Christ Fathers to Polish Migrants

Monsignor Ireneusz Skubis talks to Fr Zbigniew Rakiej, Vicar General of the Society of Christ Fathers to Polish Migrants

FR IRENEUSZ SKUBIS: - Father General, what are the roots of the Society of Christ Fathers to Polish Migrants?

FR ZBIGNIEW RAKIEJ, SChr: - Every congregation originates thanks to the fact that some concrete need to deal with some field of life arises in the Church. That was the case of our Congregation. In the inter-war years the Polish Bishops' Conference and Primate August Hlond received many letters from the Poles living in various parts of the world, with the request to have a Polish priest who could accompany them in exile. Cardinal Hlond tried to meet the need, e.g. sending one or two priests from every diocese but the system was not efficient. In the early 1930s Cardinal Hlond proposed to establish a special congregation, which was to serve Polish immigrants. And thus in 1932, with the consent of the Holy Father, the Society of Christ to Polish Migrants was established. The first thing that Cardinal Hlond was to do was to choose a suitable priest to organise that work. He chose Fr. Ignacy Posadzy, a priest of the Archdiocese of Gniezno-Poznan, and in the early 1930s he sent him to Brazil in order to discern the situation of the Polish people who asked for a priest. Fr Posadzy wrote a diary, which was published (including the diary 'Droga Pielgrzymstwa Polskiego' [The Way of Polish Pilgriming]) and sent reports to Cardinal Hlond. Hlond entrusted him with the responsibility to organise the new Order.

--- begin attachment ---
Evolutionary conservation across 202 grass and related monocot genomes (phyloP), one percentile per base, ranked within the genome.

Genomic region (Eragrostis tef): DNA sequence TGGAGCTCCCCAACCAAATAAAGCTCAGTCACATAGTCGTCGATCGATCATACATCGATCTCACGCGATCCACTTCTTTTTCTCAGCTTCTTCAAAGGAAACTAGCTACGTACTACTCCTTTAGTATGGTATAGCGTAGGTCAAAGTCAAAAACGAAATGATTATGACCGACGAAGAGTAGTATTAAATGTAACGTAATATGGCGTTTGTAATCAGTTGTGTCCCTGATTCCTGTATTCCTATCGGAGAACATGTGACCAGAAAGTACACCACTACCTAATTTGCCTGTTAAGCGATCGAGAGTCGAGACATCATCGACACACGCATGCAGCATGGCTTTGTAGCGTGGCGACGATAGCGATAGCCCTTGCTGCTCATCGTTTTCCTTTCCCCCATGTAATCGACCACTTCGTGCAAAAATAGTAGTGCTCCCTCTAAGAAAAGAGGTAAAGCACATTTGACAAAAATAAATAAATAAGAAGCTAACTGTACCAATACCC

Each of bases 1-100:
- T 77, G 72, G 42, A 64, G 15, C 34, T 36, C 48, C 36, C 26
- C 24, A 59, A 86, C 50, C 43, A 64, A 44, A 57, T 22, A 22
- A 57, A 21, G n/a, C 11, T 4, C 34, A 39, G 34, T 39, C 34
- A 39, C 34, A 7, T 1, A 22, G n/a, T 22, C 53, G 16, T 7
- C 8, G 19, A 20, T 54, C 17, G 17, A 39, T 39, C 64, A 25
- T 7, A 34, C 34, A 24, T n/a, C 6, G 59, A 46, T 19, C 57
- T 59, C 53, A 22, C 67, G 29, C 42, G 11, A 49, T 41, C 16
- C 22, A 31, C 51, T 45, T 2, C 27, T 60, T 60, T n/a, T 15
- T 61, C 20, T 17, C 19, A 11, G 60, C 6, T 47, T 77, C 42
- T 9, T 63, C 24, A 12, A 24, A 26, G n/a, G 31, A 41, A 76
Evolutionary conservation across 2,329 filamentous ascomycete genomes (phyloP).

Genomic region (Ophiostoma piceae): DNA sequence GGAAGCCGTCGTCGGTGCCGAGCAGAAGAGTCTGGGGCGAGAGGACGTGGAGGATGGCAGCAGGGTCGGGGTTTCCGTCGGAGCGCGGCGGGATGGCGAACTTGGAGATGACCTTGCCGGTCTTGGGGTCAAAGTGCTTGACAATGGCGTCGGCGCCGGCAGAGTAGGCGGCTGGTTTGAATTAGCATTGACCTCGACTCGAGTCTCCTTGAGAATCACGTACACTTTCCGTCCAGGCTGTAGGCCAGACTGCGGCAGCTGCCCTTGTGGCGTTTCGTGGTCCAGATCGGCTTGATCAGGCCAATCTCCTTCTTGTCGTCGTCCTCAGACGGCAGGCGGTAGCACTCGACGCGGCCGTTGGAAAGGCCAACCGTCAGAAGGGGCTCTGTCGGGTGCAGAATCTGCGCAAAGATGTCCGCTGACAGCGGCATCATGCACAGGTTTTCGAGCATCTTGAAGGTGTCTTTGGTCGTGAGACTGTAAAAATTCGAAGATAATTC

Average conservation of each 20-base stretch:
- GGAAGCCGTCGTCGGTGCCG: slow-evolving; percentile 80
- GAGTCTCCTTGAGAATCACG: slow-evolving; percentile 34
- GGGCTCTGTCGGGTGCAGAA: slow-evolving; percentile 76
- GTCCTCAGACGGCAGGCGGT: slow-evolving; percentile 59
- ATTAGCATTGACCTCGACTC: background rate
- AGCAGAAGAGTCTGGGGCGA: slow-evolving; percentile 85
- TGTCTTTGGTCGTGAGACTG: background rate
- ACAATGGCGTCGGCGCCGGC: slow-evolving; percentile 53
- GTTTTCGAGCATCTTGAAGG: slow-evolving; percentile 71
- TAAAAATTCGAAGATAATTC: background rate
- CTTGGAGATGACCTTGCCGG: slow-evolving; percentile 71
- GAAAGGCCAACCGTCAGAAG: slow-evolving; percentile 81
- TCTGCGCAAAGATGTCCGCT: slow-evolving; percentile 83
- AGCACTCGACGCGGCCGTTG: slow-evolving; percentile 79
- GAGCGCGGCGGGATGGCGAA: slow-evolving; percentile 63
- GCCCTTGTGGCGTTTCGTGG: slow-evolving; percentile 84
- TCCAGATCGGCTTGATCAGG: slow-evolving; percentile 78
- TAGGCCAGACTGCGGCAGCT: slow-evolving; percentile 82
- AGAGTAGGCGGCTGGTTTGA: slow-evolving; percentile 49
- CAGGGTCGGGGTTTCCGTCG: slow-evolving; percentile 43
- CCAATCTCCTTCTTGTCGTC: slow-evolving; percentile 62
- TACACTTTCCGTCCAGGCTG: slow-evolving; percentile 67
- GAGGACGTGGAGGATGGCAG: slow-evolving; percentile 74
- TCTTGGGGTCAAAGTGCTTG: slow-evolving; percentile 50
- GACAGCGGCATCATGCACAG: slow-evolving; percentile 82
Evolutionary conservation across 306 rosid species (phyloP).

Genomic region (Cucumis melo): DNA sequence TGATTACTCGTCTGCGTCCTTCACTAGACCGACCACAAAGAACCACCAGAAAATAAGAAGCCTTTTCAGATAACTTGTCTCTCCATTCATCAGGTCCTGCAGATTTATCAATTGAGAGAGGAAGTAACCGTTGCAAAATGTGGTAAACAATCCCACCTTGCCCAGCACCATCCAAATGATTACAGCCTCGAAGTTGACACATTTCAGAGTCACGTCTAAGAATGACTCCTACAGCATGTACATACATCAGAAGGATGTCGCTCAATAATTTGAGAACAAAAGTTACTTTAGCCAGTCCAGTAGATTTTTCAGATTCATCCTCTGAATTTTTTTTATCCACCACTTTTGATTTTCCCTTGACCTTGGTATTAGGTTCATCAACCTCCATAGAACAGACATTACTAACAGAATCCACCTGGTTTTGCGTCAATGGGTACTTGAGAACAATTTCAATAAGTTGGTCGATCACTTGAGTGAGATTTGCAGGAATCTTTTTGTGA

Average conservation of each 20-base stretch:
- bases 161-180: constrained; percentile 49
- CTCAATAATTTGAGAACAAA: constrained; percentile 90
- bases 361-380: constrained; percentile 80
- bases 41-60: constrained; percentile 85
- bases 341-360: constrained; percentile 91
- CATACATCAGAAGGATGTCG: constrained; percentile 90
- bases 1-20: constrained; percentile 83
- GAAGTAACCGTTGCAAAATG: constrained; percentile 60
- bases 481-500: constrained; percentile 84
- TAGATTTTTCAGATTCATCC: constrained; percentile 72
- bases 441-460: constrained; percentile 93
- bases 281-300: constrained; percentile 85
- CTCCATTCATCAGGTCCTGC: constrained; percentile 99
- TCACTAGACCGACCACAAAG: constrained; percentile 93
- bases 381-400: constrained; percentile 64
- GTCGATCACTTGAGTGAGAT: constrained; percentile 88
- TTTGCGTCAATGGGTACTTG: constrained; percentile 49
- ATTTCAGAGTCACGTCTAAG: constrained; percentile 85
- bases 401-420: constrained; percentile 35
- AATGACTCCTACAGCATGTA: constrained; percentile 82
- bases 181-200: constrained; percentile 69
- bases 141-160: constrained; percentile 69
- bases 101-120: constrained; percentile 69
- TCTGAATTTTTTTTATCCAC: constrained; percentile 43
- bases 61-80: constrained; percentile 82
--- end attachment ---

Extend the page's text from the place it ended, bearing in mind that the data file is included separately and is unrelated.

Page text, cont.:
Some time earlier Cardinal Hlond received a small estate in Potulice near Bydgoszcz from Countess Polulicka and he handed it over to Fr Posadzy. This is the cradle of our Order. Just before the war we had about 100 candidates for priesthood and religious life. During World War II they were sent home because it was too dangerous. In 1945, it turned out that the Order had 42 priests who worked mostly in parishes in southern Poland or helped near their homes. Actually, the activities of the Order began after World War II.

- As a young seminarian I heard about your seminary. It had its own prestige. It was said that it was a foreign seminary. What are your recollections of your seminary formation?

- My years in the seminary fell on late 1970s. In 1976 I began my noviciate in Kietrz near Poznan. It was the period of the expansion of the Society in the world because after 1948 Poles could not leave Poland. Very few priests worked abroad, they had earlier worked abroad or finished seminaries abroad. Our first priests left the country in the years 1959-60. When I joined the Society its atmosphere was full of rapid expansion in the West. When I finished the seminary in 1983, out of the 15-17 ordained priests only two or three remained in Poland and the rest went abroad. We were extremely mobilised by the constant requests for priests to work abroad. We were eager to work, ready to go to various parts of the world, at that time not to the East, which was completely closed. One should say that in the 1970s a trip to Australia, Brazil or America was very attractive. Other priests treated us as people who had a special mission to perform. As seminarians we were proud that we are in the seminary, which was an institution so closely connected with international ministry.

- I had the chance to visit some parishes in the United States, Canada or Rome that were run by Christ Fathers. In how many countries and on which continents are your priests working now?